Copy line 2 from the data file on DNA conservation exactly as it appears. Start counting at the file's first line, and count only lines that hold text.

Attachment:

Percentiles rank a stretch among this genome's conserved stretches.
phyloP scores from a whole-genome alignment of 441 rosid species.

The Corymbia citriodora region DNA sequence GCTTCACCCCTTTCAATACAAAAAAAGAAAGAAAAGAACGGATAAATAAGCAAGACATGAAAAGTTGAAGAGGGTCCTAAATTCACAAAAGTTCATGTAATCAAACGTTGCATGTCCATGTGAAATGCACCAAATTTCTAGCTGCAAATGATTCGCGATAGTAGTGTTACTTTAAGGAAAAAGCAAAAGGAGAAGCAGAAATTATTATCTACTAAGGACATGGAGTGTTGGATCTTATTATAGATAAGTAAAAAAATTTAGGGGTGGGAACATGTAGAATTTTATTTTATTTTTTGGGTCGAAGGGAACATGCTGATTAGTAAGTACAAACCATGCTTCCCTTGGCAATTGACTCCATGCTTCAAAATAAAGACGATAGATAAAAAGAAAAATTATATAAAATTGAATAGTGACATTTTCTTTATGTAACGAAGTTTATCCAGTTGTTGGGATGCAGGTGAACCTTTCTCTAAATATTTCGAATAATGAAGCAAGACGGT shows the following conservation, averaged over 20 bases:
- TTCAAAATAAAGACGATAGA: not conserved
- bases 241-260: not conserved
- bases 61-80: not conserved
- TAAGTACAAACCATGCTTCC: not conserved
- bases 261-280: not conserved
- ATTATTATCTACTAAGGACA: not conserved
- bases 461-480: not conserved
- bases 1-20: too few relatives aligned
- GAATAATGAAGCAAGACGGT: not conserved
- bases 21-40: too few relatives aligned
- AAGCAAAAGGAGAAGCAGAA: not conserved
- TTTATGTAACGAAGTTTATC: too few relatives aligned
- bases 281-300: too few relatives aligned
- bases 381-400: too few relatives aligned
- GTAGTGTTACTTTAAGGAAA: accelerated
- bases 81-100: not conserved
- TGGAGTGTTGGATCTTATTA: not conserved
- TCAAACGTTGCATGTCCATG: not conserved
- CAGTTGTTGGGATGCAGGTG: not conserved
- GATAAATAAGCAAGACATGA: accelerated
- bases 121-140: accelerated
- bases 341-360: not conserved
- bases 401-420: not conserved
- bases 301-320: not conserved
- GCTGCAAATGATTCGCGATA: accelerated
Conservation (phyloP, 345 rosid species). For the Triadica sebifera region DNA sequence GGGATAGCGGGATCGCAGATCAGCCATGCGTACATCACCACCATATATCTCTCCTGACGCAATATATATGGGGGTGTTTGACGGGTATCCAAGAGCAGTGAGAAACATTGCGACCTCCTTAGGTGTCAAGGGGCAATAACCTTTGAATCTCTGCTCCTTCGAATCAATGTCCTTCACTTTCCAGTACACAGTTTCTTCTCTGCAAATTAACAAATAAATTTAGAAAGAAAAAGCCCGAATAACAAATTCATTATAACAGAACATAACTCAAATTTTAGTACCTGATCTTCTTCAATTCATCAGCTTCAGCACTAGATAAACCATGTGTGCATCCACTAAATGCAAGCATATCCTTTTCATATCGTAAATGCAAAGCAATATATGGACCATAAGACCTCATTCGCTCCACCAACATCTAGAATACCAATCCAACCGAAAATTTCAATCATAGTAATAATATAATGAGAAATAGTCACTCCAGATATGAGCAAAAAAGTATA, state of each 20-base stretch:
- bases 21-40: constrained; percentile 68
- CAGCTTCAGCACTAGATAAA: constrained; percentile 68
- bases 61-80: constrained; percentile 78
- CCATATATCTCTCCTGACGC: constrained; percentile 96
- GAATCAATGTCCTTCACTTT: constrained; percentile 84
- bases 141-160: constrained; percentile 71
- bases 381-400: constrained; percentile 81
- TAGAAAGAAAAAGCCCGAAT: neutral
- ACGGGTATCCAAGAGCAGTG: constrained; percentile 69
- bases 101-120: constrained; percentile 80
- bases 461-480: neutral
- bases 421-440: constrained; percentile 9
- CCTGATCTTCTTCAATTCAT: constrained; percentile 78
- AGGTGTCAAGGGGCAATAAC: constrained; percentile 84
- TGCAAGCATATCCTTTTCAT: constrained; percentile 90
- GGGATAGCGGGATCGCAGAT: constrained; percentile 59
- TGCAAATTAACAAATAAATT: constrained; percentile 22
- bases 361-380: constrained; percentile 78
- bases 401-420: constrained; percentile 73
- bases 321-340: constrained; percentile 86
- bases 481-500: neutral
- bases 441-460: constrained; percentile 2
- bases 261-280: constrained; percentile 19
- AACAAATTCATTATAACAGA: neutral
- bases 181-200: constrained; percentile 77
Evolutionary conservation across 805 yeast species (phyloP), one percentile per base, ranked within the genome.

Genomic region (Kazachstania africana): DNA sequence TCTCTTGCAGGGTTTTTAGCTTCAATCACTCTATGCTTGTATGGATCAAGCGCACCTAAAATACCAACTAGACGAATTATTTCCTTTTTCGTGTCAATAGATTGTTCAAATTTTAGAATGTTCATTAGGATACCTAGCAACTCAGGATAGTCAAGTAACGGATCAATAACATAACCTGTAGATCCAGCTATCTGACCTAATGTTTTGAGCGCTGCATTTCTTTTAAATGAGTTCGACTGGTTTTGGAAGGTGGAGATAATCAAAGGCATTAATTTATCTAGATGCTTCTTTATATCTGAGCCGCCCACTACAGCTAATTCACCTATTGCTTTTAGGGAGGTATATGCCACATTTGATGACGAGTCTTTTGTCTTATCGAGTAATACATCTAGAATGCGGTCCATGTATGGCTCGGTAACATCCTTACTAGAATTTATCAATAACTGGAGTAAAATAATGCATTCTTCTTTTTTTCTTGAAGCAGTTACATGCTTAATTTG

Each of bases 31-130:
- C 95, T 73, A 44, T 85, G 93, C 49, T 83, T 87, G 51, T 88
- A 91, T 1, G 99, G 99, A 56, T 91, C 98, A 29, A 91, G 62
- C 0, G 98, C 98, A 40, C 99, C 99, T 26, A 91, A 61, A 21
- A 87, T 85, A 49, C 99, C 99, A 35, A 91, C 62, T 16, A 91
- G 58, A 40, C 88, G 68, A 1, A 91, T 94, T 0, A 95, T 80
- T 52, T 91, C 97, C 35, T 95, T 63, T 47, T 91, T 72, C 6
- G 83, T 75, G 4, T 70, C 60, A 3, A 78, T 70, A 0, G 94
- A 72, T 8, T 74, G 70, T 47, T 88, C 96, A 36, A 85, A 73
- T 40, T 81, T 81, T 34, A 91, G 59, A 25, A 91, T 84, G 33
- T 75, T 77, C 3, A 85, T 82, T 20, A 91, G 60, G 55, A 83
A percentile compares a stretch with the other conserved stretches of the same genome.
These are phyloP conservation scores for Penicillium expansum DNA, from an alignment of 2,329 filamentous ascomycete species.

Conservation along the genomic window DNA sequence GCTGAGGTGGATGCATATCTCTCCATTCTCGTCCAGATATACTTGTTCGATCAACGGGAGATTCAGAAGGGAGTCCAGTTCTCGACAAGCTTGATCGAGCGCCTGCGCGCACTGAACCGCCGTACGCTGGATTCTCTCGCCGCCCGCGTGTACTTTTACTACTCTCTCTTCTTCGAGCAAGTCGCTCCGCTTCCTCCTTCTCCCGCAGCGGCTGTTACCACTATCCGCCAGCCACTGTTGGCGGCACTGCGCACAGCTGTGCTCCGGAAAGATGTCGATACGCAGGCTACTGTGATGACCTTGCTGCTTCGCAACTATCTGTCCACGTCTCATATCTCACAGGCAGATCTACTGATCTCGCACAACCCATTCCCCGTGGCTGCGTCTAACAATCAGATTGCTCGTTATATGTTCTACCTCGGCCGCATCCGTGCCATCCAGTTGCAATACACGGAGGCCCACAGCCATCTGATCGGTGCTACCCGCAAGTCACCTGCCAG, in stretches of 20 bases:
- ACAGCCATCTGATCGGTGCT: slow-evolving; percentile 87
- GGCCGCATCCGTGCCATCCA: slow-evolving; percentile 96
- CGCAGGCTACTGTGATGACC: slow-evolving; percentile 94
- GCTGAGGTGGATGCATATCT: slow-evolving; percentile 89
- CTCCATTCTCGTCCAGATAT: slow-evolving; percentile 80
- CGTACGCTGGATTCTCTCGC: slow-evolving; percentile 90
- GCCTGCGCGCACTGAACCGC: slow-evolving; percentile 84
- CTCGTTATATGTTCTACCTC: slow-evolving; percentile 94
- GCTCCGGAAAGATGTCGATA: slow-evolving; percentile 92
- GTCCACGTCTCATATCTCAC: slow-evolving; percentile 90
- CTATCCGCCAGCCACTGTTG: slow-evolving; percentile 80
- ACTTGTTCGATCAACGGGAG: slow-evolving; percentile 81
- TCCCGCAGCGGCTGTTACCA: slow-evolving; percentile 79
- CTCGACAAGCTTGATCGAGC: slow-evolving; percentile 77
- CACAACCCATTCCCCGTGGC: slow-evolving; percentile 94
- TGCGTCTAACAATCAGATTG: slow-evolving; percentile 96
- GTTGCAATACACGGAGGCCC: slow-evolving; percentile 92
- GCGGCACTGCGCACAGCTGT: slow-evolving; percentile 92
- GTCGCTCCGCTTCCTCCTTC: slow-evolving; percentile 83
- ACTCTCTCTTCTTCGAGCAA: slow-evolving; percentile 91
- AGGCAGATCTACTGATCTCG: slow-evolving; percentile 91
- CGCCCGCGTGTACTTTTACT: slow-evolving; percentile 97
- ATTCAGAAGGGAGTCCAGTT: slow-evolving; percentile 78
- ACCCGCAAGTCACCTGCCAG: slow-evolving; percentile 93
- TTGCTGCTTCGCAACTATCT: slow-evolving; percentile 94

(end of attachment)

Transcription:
phyloP scores from a whole-genome alignment of 441 rosid species.